It’s amazing what can happen when you get a chance to step out from under someone else’s enormous shadow. Kyrie Irving managed to regularly steal the spotlight while playing alongside LeBron James for three seasons, but that was because he had already firmly established himself as one of the league’s most capable offensive point guards prior to LeBron’s prodigal return.
And now that he’s shed whatever imaginary shackles he believed were still keeping him from reaching his full potential in Cleveland, we’re witnessing a wiser, more refined version of Irving rapidly ascending toward his individual peak.
Victor Oladipo‘s career has followed a very different trajectory. He isn’t the same kind of talent as Irving, but this season in Indiana, we’re finally getting a chance to see him showcase some of that potential that made him the No. 2 pick in the 2013 Draft. Oladipo was on a tight leash during his first few years in Orlando and then had the misfortune of being paired up with Russell Westbrook last season, who tore a path of destruction across the league the likes of which we haven’t seen in more than 40 years.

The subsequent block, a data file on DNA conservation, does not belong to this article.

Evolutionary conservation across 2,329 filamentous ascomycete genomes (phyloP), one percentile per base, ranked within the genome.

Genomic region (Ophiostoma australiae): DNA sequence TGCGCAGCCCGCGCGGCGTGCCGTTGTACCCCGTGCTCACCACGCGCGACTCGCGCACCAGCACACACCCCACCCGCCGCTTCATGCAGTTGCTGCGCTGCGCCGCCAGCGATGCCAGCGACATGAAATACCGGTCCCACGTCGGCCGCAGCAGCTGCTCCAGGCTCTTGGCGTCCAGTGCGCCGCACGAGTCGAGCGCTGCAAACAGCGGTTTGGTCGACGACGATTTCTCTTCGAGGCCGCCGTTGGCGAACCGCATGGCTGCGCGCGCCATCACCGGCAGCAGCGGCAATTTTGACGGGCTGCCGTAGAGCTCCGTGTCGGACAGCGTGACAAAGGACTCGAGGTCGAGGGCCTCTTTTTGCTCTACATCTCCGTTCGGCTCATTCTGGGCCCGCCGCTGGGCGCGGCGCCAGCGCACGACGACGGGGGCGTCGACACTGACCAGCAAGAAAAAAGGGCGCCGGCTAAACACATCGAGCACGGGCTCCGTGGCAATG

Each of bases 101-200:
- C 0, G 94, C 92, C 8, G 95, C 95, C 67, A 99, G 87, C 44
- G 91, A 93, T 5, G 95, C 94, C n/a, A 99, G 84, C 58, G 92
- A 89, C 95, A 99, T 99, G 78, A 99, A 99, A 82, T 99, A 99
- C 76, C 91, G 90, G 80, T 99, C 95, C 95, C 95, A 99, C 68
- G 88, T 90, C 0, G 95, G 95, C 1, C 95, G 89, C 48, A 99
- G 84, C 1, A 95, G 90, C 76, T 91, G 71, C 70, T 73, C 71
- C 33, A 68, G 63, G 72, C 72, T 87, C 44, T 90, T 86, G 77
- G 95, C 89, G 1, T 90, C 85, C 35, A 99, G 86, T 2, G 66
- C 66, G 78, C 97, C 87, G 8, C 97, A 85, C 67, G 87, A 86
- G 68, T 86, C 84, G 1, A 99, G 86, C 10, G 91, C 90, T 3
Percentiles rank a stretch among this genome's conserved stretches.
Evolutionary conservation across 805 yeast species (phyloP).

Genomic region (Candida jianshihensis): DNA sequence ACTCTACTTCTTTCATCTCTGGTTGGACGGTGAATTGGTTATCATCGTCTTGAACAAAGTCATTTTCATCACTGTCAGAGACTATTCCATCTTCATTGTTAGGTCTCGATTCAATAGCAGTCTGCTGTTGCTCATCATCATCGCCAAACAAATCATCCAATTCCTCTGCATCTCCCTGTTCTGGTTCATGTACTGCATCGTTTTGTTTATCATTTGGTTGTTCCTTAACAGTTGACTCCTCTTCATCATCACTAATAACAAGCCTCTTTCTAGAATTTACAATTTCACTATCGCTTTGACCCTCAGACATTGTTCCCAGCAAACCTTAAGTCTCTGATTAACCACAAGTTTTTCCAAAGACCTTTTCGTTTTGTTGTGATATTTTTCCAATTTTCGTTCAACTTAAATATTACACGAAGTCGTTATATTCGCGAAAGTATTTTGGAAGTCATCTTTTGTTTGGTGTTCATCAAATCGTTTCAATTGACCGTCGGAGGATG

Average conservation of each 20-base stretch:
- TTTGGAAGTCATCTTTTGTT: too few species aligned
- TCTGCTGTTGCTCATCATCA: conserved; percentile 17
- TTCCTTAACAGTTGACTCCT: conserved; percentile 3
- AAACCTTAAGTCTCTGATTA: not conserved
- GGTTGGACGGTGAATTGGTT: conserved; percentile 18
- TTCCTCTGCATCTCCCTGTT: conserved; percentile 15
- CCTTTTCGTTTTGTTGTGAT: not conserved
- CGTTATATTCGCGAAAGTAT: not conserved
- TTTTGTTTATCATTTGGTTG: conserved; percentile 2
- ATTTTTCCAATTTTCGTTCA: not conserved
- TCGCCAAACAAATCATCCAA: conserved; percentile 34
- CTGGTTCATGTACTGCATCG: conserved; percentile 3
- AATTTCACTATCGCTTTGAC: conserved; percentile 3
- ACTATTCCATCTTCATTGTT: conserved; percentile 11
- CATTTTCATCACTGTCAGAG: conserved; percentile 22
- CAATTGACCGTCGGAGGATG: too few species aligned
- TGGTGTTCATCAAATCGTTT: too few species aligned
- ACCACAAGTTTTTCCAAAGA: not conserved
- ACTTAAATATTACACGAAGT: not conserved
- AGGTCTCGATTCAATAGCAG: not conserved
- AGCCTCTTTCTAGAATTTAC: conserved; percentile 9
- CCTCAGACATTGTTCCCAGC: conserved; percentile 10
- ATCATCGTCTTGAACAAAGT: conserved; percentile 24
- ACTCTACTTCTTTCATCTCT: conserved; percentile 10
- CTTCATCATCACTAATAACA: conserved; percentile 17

Oladipo played the good soldier while Westbrook chewed up all the scenery, never really distinguishing himself as a viable second option or even a modestly-formidable sidekick. It’s hard to find a rhythm when the primary option has a usage rate of 41.7 percent. So when the Thunder were presented with an opportunity to land Paul George – even if only on a short-term loan – they didn’t hesitate to package Oladipo with Domantas Sabonis and ship them out to Indiana.